Soldiers train under pressure in stress shoot exercise

Infantry Basic Officer Leaders Course students prepare to add weight for a stress shoot to determine how carrying weight influences performance in marksmanship. (Photos by Gerald Williams)

Infantry Basic Officer Leaders Course students prepare to add weight for a stress shoot to determine how carrying weight influences performance in marksmanship. (Photos by Gerald Williams)

By Gerald Williams, Bayonet & Saber /

Soldiers with the Infantry Basic Officer Leaders Course, 2nd Battalion, 11th Infantry Regiment, Class 08-16, were put to the test as they performed a stress shoot at Simpson Range Sept. 2.

According to Dan Georgia, research staff member for the Institute for Defense Analysis, the purpose of the stress shoot was to determine how carrying weight influences a Soldier’s performance in marksmanship.

A heavy platoon Soldier and a light platoon Soldier run side by side during the stress shoot Sept. 2 at Simpson Range. (Photos by Gerald Williams)

A heavy platoon Soldier and a light platoon Soldier run side by side during the stress shoot Sept. 2 at Simpson Range.

Staff Sgt. Jared Erickson, A Company, 2nd Bn., 11th Inf. Reg., instructor for the stress shoot, explained to the class that the exercise would begin with two platoons: light armor and heavy armor. A Soldier from each platoon would run parallel to each other for half a mile and run back. They would then head toward an obstacle course that required them to climb over a six-foot wall, pull a 270-pound Skedco and shoot at targets on Simpson Range.

After the shoot was done, Soldiers returned to the starting point to have their heart rate checked to see if there were any differences between light and heavy platoons, said Erickson.

Georgia stated that while heartbeat differences may seem obvious between light and heavy platoons, the data collected would be instrumental in showing government agencies evidence of Soldier variation so that they may institute a change in what materials would be necessary to carry with regards to weight.

IBOLC students add weight to their load during an exercise designed to determine performance for a stress shoot Sept. 2 at Simpson Range. (Photos by Gerald Williams)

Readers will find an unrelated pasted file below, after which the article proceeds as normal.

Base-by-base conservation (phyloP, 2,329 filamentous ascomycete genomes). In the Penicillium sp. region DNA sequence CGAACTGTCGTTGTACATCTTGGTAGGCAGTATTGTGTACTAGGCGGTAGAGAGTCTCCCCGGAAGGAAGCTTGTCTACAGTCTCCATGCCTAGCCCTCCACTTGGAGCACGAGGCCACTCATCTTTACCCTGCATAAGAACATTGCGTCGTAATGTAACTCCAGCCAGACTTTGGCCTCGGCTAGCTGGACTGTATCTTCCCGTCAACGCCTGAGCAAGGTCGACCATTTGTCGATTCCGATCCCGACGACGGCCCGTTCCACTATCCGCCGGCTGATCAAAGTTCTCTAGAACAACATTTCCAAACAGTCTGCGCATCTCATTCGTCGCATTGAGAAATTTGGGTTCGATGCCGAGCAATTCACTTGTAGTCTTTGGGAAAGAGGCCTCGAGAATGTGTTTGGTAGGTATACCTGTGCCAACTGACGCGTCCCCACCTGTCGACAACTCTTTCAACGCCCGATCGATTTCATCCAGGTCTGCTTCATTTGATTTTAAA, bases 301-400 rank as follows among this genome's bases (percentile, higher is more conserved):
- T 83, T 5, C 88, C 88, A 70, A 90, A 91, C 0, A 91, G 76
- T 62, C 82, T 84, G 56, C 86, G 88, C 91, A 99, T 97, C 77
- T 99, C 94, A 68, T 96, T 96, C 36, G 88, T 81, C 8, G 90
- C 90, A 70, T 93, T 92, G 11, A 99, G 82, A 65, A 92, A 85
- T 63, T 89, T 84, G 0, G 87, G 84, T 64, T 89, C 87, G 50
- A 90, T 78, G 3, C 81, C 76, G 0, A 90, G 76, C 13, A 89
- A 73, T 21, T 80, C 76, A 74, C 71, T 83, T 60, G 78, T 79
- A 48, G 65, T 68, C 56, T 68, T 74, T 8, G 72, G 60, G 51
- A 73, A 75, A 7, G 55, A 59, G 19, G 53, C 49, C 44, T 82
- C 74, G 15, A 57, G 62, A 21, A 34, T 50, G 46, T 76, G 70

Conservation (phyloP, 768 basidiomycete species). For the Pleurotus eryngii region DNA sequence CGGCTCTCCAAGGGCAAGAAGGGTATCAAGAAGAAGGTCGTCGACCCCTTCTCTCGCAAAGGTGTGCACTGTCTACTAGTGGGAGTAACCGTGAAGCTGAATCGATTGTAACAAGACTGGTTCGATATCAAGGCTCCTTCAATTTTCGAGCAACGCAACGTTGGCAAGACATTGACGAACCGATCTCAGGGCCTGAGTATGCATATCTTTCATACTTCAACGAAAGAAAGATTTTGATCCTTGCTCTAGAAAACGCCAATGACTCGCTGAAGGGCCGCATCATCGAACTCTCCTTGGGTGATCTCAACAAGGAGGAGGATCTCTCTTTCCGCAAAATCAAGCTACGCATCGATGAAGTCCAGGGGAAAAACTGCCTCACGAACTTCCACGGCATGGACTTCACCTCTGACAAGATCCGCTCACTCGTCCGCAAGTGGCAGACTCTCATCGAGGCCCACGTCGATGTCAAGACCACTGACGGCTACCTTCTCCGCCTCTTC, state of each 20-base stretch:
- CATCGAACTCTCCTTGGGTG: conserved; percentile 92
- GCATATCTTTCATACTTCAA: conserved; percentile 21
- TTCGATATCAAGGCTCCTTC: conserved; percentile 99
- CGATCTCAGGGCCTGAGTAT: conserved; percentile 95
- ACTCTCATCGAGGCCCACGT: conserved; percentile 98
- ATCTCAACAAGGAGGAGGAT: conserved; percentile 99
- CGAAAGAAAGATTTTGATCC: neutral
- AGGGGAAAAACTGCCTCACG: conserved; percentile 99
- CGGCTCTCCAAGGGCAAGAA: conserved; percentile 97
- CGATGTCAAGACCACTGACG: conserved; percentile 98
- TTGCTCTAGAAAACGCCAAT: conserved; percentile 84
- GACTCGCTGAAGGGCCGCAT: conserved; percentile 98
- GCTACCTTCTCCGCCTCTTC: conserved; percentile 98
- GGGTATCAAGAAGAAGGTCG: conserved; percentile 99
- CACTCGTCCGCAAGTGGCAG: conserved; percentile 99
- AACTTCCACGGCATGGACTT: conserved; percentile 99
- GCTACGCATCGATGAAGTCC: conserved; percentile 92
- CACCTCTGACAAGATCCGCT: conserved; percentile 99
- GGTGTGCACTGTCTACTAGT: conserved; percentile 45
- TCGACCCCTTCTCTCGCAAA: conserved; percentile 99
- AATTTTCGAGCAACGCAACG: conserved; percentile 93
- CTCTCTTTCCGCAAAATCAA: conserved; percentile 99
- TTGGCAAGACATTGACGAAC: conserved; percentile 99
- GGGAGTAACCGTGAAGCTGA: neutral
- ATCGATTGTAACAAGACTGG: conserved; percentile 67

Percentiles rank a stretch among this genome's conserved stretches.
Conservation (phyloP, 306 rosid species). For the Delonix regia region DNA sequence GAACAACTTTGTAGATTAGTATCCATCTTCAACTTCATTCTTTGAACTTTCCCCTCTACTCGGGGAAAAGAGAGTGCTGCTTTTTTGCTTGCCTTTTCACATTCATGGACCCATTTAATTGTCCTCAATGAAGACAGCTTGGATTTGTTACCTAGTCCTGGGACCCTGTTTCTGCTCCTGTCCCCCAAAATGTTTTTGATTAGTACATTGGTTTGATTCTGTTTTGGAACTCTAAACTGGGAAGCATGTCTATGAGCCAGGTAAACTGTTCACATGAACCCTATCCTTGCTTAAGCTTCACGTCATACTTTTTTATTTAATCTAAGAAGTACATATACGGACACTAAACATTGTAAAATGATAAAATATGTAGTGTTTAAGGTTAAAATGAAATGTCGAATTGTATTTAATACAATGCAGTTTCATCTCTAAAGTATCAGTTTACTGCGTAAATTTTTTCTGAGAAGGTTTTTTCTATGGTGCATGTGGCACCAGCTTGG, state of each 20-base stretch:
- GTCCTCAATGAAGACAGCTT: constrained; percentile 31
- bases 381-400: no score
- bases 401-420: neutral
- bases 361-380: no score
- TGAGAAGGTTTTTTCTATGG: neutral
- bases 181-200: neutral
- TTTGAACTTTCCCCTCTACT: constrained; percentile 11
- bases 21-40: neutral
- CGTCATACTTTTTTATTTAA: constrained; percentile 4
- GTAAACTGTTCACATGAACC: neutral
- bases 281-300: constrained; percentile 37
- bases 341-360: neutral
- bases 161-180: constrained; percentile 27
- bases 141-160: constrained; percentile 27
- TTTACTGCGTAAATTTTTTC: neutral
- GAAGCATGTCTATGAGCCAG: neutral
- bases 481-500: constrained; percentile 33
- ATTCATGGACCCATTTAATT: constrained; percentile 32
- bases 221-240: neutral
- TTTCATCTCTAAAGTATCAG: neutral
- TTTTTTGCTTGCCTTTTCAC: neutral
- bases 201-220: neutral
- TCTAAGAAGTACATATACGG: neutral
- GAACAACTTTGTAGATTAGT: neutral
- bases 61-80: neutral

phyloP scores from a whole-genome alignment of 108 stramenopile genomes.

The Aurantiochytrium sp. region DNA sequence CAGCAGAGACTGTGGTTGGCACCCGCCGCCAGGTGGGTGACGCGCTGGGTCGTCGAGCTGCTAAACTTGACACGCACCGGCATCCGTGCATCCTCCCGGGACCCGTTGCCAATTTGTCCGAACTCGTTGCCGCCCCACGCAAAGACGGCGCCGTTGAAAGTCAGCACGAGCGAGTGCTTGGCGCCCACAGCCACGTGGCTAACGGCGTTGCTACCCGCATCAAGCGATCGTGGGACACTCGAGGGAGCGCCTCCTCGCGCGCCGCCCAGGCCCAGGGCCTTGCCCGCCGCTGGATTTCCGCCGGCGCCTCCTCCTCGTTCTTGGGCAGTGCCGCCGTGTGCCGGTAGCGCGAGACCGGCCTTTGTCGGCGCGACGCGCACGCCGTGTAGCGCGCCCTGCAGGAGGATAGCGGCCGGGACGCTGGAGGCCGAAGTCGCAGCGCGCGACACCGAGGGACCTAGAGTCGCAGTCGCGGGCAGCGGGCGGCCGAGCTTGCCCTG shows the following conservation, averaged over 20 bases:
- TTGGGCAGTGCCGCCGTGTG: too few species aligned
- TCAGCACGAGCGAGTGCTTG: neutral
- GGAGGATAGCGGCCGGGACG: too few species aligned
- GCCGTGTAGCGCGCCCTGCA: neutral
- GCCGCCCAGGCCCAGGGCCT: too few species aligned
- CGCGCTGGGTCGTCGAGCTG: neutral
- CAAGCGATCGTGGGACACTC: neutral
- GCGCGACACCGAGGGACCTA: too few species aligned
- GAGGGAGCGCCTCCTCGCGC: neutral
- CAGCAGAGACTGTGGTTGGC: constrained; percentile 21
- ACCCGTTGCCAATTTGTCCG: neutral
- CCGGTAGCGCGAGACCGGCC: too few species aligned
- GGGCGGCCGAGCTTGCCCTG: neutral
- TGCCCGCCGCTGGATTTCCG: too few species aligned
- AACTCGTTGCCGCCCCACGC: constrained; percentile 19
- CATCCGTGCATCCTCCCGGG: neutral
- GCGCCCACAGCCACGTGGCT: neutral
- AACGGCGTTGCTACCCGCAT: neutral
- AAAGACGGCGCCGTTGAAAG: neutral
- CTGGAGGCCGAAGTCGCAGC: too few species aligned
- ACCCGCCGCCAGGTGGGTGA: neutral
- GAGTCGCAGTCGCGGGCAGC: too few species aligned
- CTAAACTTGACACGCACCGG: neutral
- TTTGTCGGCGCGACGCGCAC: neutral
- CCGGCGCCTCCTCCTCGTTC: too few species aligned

IBOLC students add weight to their load during an exercise designed to determine performance for a stress shoot Sept. 2 at Simpson Range.

“The heavy platoon will be carrying approximately 83 pounds while the light platoon will only carry their M4,” said Georgia. “It’s going to be very difficult for Soldiers to feel comfortable firing with all that [weight] on their back and their score is going to suffer for it.”

Erickson stated the standard weight for a Soldier depended on the position.

“The standard rifleman has about 70 pounds of weight added to them. However, if you’re a machine gunner, you’re upwards of about 110-140 pounds,” said Erickson.

The goal was to get Soldiers as light as possible before combat, said Georgia.

“If I know the enemy is nearby, I’m not going to be wearing all of this stuff. You can’t run, you can’t pursue and you can get shot. You’re a sitting duck. Only go forward with what you absolutely need to kill the enemy with.”

“In terms of developing leaders, this is one more experience Soldiers can receive and have the ability to transform and mold it into effect when they get into their platoons,” said Erickson. “If they have a general concept of why they’re doing this, then they will remember it as a future platoon leader who may establish training events.

“If you can shoot effectively with a higher heart rate then you can be a more lethal and precise Soldier,” said Erickson. “When you deploy, your heart rate is elevated. The adrenaline is up so your heartbeat is going faster. To me, this type of event is great.”

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